Alabama will manage 47-day recreational red snapper seasons for 2018, 2019

red snapper fish

After years of fighting frustrating federal red snapper regulations, the National Marine Fisheries Service has granted the State of Alabama’s request to manage its red snapper season for 2018 and 2019.

Following a 30-day comment period, the Department of Commerce formally approved of Alabama’s request for an Exempted Fishing Permit (EFP), allowing the state to manage its own fishing season.

Following the approval, Gov. Kay Ivey announced that she set the recreational red snapper season to 47 days in both 2018 and 2019.

“I am very pleased that the U.S. Department of Commerce, through the National Marine Fisheries Service, has granted Alabama an Exempted Fishing Permit for the next two red snapper seasons,” Ivey commented. “Following the directives from President Trump to cut down on federal regulations, this decision empowers Alabama to manage our resources instead of bureaucrats in Washington. Due to this exemption, I have instructed the Alabama Department of Conservation and Natural Resources to set the 2018 season to 47 days.  This season will allow recreational anglers five more days to fish for red snapper compared to last year. I am proud we have been able to expand the red snapper season, which is a critical part of Alabama’s recreation and tourism industry.”

The EFPs were made possible through language authored by U.S. Senator Richard Shelby in the FY2017 Commerce, Justice, and Science Appropriations bill that directed the National Oceanic and Atmospheric Administration’s (NOAA) National Marine Fisheries Service to develop the fishery management pilot program allowing states to direct reef fish management activities.

“This announcement is excellent news for the recreational fisherman in Alabama. After authoring the provision allowing NOAA to approve the pilot programs, our Gulf states will take the lead in managing recreational fishing of red snapper in the Gulf of Mexico,” said Shelby. “I am confident that Alabama’s state-led pilot program will provide our recreational fisherman with much-needed, long-overdue relief and result in more days on the water,” said Senator Shelby.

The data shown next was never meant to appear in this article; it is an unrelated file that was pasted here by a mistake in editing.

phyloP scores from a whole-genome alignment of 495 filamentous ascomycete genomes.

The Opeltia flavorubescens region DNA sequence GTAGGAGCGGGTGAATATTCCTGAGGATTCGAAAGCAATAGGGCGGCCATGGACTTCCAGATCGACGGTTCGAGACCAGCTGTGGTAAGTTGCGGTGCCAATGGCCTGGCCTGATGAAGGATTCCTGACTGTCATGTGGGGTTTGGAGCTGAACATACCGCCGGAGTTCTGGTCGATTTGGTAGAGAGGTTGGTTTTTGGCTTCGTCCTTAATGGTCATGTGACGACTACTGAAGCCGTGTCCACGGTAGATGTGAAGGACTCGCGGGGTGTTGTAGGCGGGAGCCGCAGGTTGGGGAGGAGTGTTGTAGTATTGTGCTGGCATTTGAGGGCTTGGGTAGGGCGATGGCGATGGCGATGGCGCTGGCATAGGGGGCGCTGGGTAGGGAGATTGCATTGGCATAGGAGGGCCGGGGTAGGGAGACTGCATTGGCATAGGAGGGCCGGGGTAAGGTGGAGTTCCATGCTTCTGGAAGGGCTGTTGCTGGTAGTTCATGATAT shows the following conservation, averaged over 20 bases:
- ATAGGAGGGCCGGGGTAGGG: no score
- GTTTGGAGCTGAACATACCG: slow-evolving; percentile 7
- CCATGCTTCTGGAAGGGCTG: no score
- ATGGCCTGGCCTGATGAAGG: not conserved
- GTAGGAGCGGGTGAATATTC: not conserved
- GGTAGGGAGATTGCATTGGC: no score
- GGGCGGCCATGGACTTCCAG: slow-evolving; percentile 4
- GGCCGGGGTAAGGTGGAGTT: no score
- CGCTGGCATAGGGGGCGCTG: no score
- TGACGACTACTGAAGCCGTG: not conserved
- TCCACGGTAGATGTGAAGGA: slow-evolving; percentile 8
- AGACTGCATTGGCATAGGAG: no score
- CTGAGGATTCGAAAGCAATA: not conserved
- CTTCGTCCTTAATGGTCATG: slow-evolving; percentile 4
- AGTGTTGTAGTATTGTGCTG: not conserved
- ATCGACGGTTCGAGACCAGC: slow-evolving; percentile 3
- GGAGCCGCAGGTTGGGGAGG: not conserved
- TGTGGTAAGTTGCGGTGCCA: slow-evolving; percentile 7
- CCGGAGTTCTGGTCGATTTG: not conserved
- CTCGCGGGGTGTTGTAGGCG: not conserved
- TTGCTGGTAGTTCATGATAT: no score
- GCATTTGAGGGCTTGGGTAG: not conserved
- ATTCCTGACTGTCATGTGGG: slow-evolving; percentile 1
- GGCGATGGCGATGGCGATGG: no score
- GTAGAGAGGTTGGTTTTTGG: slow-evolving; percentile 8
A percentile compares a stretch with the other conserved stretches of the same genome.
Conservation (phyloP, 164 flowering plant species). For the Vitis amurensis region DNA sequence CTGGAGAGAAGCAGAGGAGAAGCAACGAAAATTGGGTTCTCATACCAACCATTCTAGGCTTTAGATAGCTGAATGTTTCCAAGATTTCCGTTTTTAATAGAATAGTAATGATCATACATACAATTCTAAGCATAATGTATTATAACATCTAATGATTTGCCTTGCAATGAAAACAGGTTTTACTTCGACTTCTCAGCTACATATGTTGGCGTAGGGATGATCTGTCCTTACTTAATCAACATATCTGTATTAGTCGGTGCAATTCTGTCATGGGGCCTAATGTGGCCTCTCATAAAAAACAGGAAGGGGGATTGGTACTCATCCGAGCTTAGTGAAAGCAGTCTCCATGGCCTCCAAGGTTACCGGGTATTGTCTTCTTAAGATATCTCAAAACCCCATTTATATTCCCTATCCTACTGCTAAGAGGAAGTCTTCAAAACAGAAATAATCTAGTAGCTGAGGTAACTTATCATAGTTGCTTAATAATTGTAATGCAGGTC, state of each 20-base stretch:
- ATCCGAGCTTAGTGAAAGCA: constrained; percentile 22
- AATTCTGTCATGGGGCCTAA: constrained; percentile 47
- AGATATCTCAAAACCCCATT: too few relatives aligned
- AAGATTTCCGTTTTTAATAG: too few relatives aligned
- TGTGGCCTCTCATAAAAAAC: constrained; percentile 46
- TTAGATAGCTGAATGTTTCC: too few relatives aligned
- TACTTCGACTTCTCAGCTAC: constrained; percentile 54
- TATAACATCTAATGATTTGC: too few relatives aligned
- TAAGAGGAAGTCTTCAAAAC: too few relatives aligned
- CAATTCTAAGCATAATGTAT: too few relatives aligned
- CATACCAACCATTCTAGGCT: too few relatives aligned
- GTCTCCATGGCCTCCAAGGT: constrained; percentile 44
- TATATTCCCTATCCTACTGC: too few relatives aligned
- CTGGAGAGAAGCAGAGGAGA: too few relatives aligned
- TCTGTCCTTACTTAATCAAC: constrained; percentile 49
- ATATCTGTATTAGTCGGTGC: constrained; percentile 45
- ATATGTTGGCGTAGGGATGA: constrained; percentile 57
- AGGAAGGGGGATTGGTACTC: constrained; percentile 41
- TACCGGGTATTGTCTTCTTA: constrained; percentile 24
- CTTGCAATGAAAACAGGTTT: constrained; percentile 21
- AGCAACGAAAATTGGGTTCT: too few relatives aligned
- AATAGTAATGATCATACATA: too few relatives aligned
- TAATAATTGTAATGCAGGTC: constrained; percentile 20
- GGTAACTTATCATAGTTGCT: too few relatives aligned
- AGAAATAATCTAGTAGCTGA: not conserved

The 2018 Red Snapper season in Alabama will run from June 1 through September 3, with Fridays, Saturdays, and Sundays open to fishing. The entire week of the Fourth of July (June 30 through July 8) will also be open for red snapper fishing. Red snapper landings will also be allowed July 2-5 and Labor Day. The bag limit will remain two per person with a 16-inch minimum length.

Alabama 1st District U.S. Rep. Bradley Byrne also praised the announcement.

“A 47 day Red Snapper season is a huge development for our local fishermen and Alabama’s coastal communities,” said Bryne. “This is how government should work: take power from Washington and return it to the people who best understand the issue. Under this proposal, our fishermen will have adequate time to enjoy a Gulf Coast tradition while our coastal communities will benefit from increased revenue. It is a win-win situation for coastal Alabama.

“The red snapper fishery means so much to the coastal culture and economy of Alabama. I appreciate the work of Senator Shelby and Congressman Byrne on this vital issue,” added Ivey. The entire state of Alabama is also indebted to Conservation and Natural Resources Commissioner Chris Blankenship, as this exemption would not have happened without his leadership and his tireless advocacy for Alabama. I am proud of the work Commissioner Blankenship is doing, and I am honored to have him as a part of my cabinet.”

Under the pilot program, private recreational anglers will each be responsible for monitoring landings so they do not exceed their portion.

Alabama will use Snapper Check to monitor its landings and determine if:

  1. the season will close as anticipated;
  2. the season will close earlier than anticipated due to daily landings exceeding forecasted totals; or
  3. the original season length should be increased if daily landings do not meet anticipated levels (i.e. due to smaller fish size or inclement weather).

 “The red snapper management granted by the EFP will allow Alabama to use the information from the Alabama Snapper Check Program, as well as the terabytes of fisheries data we have collected on the red snapper population in the Alabama Artificial Reef Zones, to show we can sustainably manage this fishery,” explained Chris Blankenship, Commissioner of the Department of Conservation and Natural Resources. 

The federal charter season for red snapper is not included in Alabama’s new permit and is expected to be announced by NOAA Fisheries sometime in April 2018.  The federal charter season for red snapper is expected to be longer than the federal charter season in 2017.


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